New Business Formation

Print Friendly, PDF & Email

At [COMPANYNAME], we work side-by-side with our clients and tailor our services to fit their specific needs. We combine personal attention and access to the highest levels of technical expertise and specialized knowledge. Timely communication and responsiveness are hallmarks of our client relationships. All of these attributes support our objective of helping you reach your financial goals.

We pursue excellence by staying on top of current developments and technologies. We stay abreast of industry issues and observe the marketplace so we can analyze provide service and advice tailored to your specific needs and goals. We use our experience and resources to develop industry insights and specialized skills that allow us to bring maximum value to your projects. Together all of these factors allow us to deliver superior service and act as a trusted business adviser.

A detailed listing of the services we provide is set out below. Take a look at what we have to offer and how we can help you or your business.

What’s the Best Type of Business Entity for Tax Purposes

There are several major types of business entities, including S Corporations, C Corporations, Limited Liability Companies (LLCs), and being self-employed. Each type of structure has its own advantages and disadvantages when it comes to taxes, assets, and liability protection.

Generally, certain types of businesses are best for certain professions from a tax perspective; however, with the tax law changes last year, it may be time to reconsider. Under the current tax law, which used to be the best business entity type for certain scenarios may no longer be the same due to the pass-through deduction and corporate tax rate changes. Let’s look at the most common business entity types and see what’s best.

Self-employed

The self-employed includes everyone who is a freelancer, independent contractor, and many business owners who don’t have any partners. The nice thing about being self-employed is that it’s simple; you don’t need to set up any type of legal entity. Moreover, if you qualify for the 20 percent pass-through deduction, you’ll pay even less. Being self-employed is best for simple businesses without major assets and little potential legal liability due to the lack of protection.

The self-employed are required to pay both halves of self-employment taxes on top of their regular income (if you are an employee, you pay one half and your employer pays the other) so you’ll need to take this into account.

S Corporations

Aside from taxation, asset protection is a major consideration when selecting a corporate entity. For those who have significant assets that need protection, especially if they don’t have any partners in the business, an S Corporation may be the best bet. There are restrictions on ownership structure; for example, S Corporations are limited to 100 shareholders, so this might be a limitation for some.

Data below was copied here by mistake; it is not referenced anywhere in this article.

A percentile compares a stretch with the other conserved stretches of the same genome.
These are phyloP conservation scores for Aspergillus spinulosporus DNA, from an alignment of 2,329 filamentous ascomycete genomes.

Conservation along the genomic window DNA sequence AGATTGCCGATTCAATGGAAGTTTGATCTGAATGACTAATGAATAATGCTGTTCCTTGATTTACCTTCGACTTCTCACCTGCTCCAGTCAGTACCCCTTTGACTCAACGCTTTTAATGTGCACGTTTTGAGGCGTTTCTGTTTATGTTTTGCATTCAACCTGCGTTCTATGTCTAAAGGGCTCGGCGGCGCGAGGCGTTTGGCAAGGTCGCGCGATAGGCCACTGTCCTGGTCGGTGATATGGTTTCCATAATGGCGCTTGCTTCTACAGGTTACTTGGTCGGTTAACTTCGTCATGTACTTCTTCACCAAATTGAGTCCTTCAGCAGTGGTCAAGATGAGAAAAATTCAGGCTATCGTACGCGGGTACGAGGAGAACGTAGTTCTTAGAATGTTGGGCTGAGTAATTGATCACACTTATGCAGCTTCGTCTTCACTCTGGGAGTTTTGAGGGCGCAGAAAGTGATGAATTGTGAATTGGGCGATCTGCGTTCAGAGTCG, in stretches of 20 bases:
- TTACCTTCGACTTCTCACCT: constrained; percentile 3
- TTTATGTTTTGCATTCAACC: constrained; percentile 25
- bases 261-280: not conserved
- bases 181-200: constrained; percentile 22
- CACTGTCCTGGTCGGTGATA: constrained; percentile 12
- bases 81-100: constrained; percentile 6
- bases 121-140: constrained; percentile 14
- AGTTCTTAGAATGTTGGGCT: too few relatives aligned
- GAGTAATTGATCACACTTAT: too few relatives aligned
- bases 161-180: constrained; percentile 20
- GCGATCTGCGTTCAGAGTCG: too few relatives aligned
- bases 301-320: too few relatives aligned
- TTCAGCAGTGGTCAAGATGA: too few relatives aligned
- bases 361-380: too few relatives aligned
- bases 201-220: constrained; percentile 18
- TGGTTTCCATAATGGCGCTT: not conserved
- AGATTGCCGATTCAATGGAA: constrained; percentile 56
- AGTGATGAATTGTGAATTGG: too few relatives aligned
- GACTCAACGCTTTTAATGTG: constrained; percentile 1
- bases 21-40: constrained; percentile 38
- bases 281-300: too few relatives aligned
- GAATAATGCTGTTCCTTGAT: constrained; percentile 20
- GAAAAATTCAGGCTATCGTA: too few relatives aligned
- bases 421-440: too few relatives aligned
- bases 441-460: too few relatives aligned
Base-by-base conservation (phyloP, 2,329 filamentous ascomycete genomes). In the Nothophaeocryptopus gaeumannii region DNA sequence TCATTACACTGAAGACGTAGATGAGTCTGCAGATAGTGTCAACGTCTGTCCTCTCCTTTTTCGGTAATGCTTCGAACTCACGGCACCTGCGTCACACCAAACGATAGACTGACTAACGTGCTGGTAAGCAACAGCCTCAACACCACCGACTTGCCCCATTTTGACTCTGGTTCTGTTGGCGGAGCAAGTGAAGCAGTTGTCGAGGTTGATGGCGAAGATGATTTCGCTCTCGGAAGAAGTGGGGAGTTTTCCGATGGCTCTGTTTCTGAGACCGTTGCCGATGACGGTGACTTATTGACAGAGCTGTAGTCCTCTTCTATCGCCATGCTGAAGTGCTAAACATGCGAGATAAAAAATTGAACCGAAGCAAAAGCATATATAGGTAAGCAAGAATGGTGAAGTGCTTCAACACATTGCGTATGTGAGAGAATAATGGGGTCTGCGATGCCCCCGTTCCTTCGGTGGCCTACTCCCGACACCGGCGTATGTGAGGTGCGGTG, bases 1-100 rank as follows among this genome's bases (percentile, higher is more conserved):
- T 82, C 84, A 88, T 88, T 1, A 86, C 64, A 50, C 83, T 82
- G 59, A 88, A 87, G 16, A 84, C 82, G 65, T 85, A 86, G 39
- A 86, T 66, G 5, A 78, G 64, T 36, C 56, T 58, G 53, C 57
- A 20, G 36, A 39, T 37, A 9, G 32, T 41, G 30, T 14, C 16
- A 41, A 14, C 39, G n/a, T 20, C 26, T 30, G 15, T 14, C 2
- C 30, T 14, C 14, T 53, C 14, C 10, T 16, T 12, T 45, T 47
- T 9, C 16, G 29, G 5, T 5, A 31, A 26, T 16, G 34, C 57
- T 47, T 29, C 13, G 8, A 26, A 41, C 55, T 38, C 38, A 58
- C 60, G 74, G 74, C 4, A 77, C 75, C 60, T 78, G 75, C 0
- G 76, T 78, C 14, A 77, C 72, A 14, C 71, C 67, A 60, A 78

As a pass-through entity, an S Corporation doesn’t pay taxes on income at the corporate level; instead, it passes through to the business owners. As a result, S Corporations can benefit from the 20 percent pass-through deduction as well, though high earners may be phased out. S Corporations are generally favored by certain professions such as doctors, dentists, and certain types of consultants.

C Corporations

Unlike S Corporations, there are no restrictions on ownership for C Corporations, and they provide great asset protection. Therefore, almost all public companies and those that want to go public are C Corporations, such as start-ups.

The downside of C Corporations is that they are subject to “double taxation.” The corporation is taxed on entity level profits and then shareholders have taxed again on dividend distributions. The dividend distributions are not deductible to the entity, hence the double taxation issue.

The new tax law lowered the top corporate tax rate to 21 percent, so for high earners, the double taxation issue is not as much of a consideration as it used to be. Also, Section 1202 allows shareholders of start-ups to sell their stock without any taxes on the first $10 million in gain after five years.

Limited Liability Company (LLCs)

LLCs are generally the preferred entity structure for certain professionals and landlords. LLCs have flexibility as the owners can file as a partnership, S Corporation or even sole proprietor since the LLC is really a legal and not tax designation. LLCs benefit from the 20 percent pass-through deduction if the owner elects to be taxed as a pass-through, depending on the income level and nature of the business.

Many states do charge annual fees or minimum taxes on LLCs, but it’s usually insignificant. California is one of the most onerous with an $800 minimum fee per year.

Conclusion

Tax savings are often the main motivator in selecting a corporate entity, with asset protection right behind it. The new tax law’s 20 percent pass-through deduction and corporation tax rate reductions make the choice a little tougher than in the past, but generally, unless a company wants to go public most businesses will either choose an LLC or S Corporation structure. Every situation is unique, so make sure to consult a professional that can help you choose the right entity type for your situation.

 

Visit our set of Financial Calculators for quick answers on topics such as your IRA, investments, your child’s college tuition, and your mortgage or credit card calculations.

Back to the top

Get a Free Consultation